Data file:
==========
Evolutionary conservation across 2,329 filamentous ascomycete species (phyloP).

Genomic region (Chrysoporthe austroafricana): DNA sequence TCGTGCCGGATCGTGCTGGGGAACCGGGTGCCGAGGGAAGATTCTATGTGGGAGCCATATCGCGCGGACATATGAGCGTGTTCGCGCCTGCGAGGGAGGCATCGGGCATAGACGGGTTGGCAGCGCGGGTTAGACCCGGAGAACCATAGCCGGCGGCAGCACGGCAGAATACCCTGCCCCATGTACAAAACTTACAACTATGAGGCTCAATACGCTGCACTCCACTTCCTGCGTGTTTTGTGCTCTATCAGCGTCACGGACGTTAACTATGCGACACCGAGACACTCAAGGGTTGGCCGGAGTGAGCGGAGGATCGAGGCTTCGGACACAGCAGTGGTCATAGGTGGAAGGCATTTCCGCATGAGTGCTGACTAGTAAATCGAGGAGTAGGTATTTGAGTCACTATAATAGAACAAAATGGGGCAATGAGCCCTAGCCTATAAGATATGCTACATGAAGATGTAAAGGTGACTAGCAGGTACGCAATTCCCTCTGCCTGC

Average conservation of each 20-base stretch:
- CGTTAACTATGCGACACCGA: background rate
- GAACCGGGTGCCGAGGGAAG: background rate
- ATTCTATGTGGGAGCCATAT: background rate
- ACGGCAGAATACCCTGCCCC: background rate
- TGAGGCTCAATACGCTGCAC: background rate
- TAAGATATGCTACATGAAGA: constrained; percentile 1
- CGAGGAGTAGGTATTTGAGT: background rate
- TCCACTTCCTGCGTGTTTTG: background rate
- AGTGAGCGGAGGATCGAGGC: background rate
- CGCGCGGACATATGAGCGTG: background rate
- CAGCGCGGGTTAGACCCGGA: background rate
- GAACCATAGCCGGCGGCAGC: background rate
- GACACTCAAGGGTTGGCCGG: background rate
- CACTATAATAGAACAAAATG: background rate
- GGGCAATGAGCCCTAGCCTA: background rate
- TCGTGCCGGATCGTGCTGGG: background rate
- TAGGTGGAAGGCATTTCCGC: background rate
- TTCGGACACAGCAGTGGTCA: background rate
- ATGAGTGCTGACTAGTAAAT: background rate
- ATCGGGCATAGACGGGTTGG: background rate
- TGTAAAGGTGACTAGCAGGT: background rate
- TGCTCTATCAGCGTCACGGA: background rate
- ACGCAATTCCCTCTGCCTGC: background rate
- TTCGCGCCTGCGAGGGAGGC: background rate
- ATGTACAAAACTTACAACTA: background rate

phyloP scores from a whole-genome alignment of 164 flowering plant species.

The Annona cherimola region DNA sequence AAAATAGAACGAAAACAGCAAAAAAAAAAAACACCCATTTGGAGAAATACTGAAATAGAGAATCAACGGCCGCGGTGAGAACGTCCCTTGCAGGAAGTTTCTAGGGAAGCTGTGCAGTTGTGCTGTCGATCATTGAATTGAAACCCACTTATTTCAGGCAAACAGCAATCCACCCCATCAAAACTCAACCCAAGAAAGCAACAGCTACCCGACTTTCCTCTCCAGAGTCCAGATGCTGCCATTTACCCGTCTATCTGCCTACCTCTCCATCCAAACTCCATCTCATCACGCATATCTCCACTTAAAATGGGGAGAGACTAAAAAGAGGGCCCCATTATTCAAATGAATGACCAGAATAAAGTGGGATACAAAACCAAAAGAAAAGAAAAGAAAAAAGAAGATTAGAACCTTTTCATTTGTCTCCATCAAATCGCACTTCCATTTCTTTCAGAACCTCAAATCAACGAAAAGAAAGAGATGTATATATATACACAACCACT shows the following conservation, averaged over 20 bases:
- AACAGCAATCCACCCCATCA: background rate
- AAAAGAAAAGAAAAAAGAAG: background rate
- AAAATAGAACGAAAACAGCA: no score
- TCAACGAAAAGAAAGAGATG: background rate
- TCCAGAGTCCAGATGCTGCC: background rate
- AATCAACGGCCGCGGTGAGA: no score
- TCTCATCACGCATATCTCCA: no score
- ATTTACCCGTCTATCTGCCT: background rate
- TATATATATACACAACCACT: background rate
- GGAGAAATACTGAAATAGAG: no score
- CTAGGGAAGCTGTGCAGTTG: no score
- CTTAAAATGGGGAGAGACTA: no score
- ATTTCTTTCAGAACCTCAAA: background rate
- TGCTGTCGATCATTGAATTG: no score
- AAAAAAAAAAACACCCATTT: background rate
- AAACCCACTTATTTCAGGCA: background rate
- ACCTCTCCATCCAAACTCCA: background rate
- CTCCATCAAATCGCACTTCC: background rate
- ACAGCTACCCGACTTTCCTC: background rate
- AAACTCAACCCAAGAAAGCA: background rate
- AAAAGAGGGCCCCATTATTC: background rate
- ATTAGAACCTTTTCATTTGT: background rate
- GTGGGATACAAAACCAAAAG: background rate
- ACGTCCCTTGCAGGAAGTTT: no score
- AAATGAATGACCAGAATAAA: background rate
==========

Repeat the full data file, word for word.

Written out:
Evolutionary conservation across 2,329 filamentous ascomycete species (phyloP).

Genomic region (Chrysoporthe austroafricana): DNA sequence TCGTGCCGGATCGTGCTGGGGAACCGGGTGCCGAGGGAAGATTCTATGTGGGAGCCATATCGCGCGGACATATGAGCGTGTTCGCGCCTGCGAGGGAGGCATCGGGCATAGACGGGTTGGCAGCGCGGGTTAGACCCGGAGAACCATAGCCGGCGGCAGCACGGCAGAATACCCTGCCCCATGTACAAAACTTACAACTATGAGGCTCAATACGCTGCACTCCACTTCCTGCGTGTTTTGTGCTCTATCAGCGTCACGGACGTTAACTATGCGACACCGAGACACTCAAGGGTTGGCCGGAGTGAGCGGAGGATCGAGGCTTCGGACACAGCAGTGGTCATAGGTGGAAGGCATTTCCGCATGAGTGCTGACTAGTAAATCGAGGAGTAGGTATTTGAGTCACTATAATAGAACAAAATGGGGCAATGAGCCCTAGCCTATAAGATATGCTACATGAAGATGTAAAGGTGACTAGCAGGTACGCAATTCCCTCTGCCTGC

Average conservation of each 20-base stretch:
- CGTTAACTATGCGACACCGA: background rate
- GAACCGGGTGCCGAGGGAAG: background rate
- ATTCTATGTGGGAGCCATAT: background rate
- ACGGCAGAATACCCTGCCCC: background rate
- TGAGGCTCAATACGCTGCAC: background rate
- TAAGATATGCTACATGAAGA: constrained; percentile 1
- CGAGGAGTAGGTATTTGAGT: background rate
- TCCACTTCCTGCGTGTTTTG: background rate
- AGTGAGCGGAGGATCGAGGC: background rate
- CGCGCGGACATATGAGCGTG: background rate
- CAGCGCGGGTTAGACCCGGA: background rate
- GAACCATAGCCGGCGGCAGC: background rate
- GACACTCAAGGGTTGGCCGG: background rate
- CACTATAATAGAACAAAATG: background rate
- GGGCAATGAGCCCTAGCCTA: background rate
- TCGTGCCGGATCGTGCTGGG: background rate
- TAGGTGGAAGGCATTTCCGC: background rate
- TTCGGACACAGCAGTGGTCA: background rate
- ATGAGTGCTGACTAGTAAAT: background rate
- ATCGGGCATAGACGGGTTGG: background rate
- TGTAAAGGTGACTAGCAGGT: background rate
- TGCTCTATCAGCGTCACGGA: background rate
- ACGCAATTCCCTCTGCCTGC: background rate
- TTCGCGCCTGCGAGGGAGGC: background rate
- ATGTACAAAACTTACAACTA: background rate

phyloP scores from a whole-genome alignment of 164 flowering plant species.

The Annona cherimola region DNA sequence AAAATAGAACGAAAACAGCAAAAAAAAAAAACACCCATTTGGAGAAATACTGAAATAGAGAATCAACGGCCGCGGTGAGAACGTCCCTTGCAGGAAGTTTCTAGGGAAGCTGTGCAGTTGTGCTGTCGATCATTGAATTGAAACCCACTTATTTCAGGCAAACAGCAATCCACCCCATCAAAACTCAACCCAAGAAAGCAACAGCTACCCGACTTTCCTCTCCAGAGTCCAGATGCTGCCATTTACCCGTCTATCTGCCTACCTCTCCATCCAAACTCCATCTCATCACGCATATCTCCACTTAAAATGGGGAGAGACTAAAAAGAGGGCCCCATTATTCAAATGAATGACCAGAATAAAGTGGGATACAAAACCAAAAGAAAAGAAAAGAAAAAAGAAGATTAGAACCTTTTCATTTGTCTCCATCAAATCGCACTTCCATTTCTTTCAGAACCTCAAATCAACGAAAAGAAAGAGATGTATATATATACACAACCACT shows the following conservation, averaged over 20 bases:
- AACAGCAATCCACCCCATCA: background rate
- AAAAGAAAAGAAAAAAGAAG: background rate
- AAAATAGAACGAAAACAGCA: no score
- TCAACGAAAAGAAAGAGATG: background rate
- TCCAGAGTCCAGATGCTGCC: background rate
- AATCAACGGCCGCGGTGAGA: no score
- TCTCATCACGCATATCTCCA: no score
- ATTTACCCGTCTATCTGCCT: background rate
- TATATATATACACAACCACT: background rate
- GGAGAAATACTGAAATAGAG: no score
- CTAGGGAAGCTGTGCAGTTG: no score
- CTTAAAATGGGGAGAGACTA: no score
- ATTTCTTTCAGAACCTCAAA: background rate
- TGCTGTCGATCATTGAATTG: no score
- AAAAAAAAAAACACCCATTT: background rate
- AAACCCACTTATTTCAGGCA: background rate
- ACCTCTCCATCCAAACTCCA: background rate
- CTCCATCAAATCGCACTTCC: background rate
- ACAGCTACCCGACTTTCCTC: background rate
- AAACTCAACCCAAGAAAGCA: background rate
- AAAAGAGGGCCCCATTATTC: background rate
- ATTAGAACCTTTTCATTTGT: background rate
- GTGGGATACAAAACCAAAAG: background rate
- ACGTCCCTTGCAGGAAGTTT: no score
- AAATGAATGACCAGAATAAA: background rate